That said, Percy's novel contains some of the best insights into movie watching of any book I know. Consider, for instance, this passage where Bolling describes the pleasure of seeing his neighborhood used as the setting for a major motion picture:
Nowadays when a person lives somewhere, in a neighborhood, the place is not certified for him. More than likely he will live there sadly and the emptiness which is inside him will expand until it evacuates the entire neighborhood. But if he sees a movie which shows his very neighborhood, it becomes possible for him to live, for a time at least, as a person who is Somewhere and not Anywhere.
Bolling means this sincerely; clearly Percy does not. (For one thing, the movie that inspires this reassuring thought is Elia Kazan's Panic in the Streets.) But Percy's literary irony refracts a key observation about how mass culture can condition people to regard real life. It's no longer novel to note that a place or event doesn't seem significant unless it's been repackaged as an image—it's the guiding logic behind every form of social media—but The Moviegoer remains valuable for considering this phenomenon in terms of emotional need.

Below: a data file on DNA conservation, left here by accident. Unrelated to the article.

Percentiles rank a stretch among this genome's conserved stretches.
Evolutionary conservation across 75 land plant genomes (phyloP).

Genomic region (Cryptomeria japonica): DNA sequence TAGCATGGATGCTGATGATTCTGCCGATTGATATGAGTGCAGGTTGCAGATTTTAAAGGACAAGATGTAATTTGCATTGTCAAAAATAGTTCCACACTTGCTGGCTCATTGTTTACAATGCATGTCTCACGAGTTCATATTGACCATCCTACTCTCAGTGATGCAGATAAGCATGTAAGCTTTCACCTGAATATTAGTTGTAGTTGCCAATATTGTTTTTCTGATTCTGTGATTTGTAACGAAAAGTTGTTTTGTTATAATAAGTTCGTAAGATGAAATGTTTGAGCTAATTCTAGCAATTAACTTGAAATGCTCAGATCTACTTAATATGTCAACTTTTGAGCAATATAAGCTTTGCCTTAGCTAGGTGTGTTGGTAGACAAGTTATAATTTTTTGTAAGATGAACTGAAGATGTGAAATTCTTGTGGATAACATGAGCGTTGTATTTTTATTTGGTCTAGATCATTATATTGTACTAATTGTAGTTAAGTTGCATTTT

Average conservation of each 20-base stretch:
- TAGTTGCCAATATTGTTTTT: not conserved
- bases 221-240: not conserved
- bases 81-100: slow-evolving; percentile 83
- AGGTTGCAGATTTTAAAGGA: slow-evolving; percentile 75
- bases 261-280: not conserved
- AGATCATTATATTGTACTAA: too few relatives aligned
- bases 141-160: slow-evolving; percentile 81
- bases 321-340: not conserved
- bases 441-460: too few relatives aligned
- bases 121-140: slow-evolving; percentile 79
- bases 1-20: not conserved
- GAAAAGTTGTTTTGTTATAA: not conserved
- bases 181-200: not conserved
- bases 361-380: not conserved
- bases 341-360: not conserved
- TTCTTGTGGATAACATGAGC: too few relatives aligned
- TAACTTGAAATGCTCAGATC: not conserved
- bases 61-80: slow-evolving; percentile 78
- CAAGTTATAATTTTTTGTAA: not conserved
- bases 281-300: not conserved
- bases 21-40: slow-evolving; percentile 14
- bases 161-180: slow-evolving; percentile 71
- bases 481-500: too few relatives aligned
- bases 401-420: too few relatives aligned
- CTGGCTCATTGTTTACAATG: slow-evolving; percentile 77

Now that any city dweller can look up pictures of his block on Google Maps, certification as Percy described it seems pretty quaint. The local enthusiasm for The Dark Knight and Public Enemies suggested Binx Bolling's private reassurance recast as city-wide rally—despite the fact that neither film was especially flattering in its depiction of Chicago. (I remember a friend enthusing after Dark Knight, "I love that everyone in Gotham City reads the Red Eye," even though he hates the Red Eye.) Maybe the unacknowledged hope was that increased exposure would inspire more people to visit Chicago, which would bring more money to the city and, eventually, improve the standard of daily living. But that sounds unlikely, doesn't it?
Easier to diagnose are those revival screenings that present a city as it existed in the past. The large audience with whom I watched Within Our Gates at the Music Box on Saturday was excited to see images of Chicago's boulevards circa 1919, even when director Oscar Micheaux used them to stand in for downtown Boston. We also felt collective pride in knowing that the oldest surviving film directed by an African-American—and such an impassioned, confrontational one at that—was partially shot here. Screening like these strike me as the opposite of what Binx Bolling sought in movies about his neighborhood: in this case, an audience collectively appropriates a work from the Anywhere of film history as part of the Somewhere they still inhabit.